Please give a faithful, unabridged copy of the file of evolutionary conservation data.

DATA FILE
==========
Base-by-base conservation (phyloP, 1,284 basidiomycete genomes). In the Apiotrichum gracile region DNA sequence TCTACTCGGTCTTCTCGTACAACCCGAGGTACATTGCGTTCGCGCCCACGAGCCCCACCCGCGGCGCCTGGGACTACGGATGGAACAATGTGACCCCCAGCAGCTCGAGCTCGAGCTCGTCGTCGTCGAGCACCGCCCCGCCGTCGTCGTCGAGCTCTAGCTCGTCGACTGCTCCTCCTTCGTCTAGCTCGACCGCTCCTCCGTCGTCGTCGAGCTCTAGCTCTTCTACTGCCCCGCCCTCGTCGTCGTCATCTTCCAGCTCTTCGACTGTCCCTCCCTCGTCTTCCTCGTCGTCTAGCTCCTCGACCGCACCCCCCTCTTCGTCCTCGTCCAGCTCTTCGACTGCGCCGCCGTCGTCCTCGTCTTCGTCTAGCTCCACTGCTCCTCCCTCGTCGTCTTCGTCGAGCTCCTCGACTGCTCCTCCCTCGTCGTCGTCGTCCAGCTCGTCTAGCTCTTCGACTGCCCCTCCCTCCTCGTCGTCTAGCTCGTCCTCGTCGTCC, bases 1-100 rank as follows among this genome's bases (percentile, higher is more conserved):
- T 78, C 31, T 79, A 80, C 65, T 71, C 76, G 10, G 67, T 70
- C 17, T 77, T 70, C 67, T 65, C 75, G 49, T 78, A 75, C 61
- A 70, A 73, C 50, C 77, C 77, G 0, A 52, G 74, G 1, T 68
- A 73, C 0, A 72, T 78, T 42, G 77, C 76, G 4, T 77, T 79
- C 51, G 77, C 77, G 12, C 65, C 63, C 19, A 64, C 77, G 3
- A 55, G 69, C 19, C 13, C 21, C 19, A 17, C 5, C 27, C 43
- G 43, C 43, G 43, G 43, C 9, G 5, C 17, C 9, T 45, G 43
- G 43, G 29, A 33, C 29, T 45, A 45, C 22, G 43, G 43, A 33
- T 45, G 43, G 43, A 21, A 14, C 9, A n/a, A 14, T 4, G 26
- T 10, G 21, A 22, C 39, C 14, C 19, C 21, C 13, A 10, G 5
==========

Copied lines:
Base-by-base conservation (phyloP, 1,284 basidiomycete genomes). In the Apiotrichum gracile region DNA sequence TCTACTCGGTCTTCTCGTACAACCCGAGGTACATTGCGTTCGCGCCCACGAGCCCCACCCGCGGCGCCTGGGACTACGGATGGAACAATGTGACCCCCAGCAGCTCGAGCTCGAGCTCGTCGTCGTCGAGCACCGCCCCGCCGTCGTCGTCGAGCTCTAGCTCGTCGACTGCTCCTCCTTCGTCTAGCTCGACCGCTCCTCCGTCGTCGTCGAGCTCTAGCTCTTCTACTGCCCCGCCCTCGTCGTCGTCATCTTCCAGCTCTTCGACTGTCCCTCCCTCGTCTTCCTCGTCGTCTAGCTCCTCGACCGCACCCCCCTCTTCGTCCTCGTCCAGCTCTTCGACTGCGCCGCCGTCGTCCTCGTCTTCGTCTAGCTCCACTGCTCCTCCCTCGTCGTCTTCGTCGAGCTCCTCGACTGCTCCTCCCTCGTCGTCGTCGTCCAGCTCGTCTAGCTCTTCGACTGCCCCTCCCTCCTCGTCGTCTAGCTCGTCCTCGTCGTCC, bases 1-100 rank as follows among this genome's bases (percentile, higher is more conserved):
- T 78, C 31, T 79, A 80, C 65, T 71, C 76, G 10, G 67, T 70
- C 17, T 77, T 70, C 67, T 65, C 75, G 49, T 78, A 75, C 61
- A 70, A 73, C 50, C 77, C 77, G 0, A 52, G 74, G 1, T 68
- A 73, C 0, A 72, T 78, T 42, G 77, C 76, G 4, T 77, T 79
- C 51, G 77, C 77, G 12, C 65, C 63, C 19, A 64, C 77, G 3
- A 55, G 69, C 19, C 13, C 21, C 19, A 17, C 5, C 27, C 43
- G 43, C 43, G 43, G 43, C 9, G 5, C 17, C 9, T 45, G 43
- G 43, G 29, A 33, C 29, T 45, A 45, C 22, G 43, G 43, A 33
- T 45, G 43, G 43, A 21, A 14, C 9, A n/a, A 14, T 4, G 26
- T 10, G 21, A 22, C 39, C 14, C 19, C 21, C 13, A 10, G 5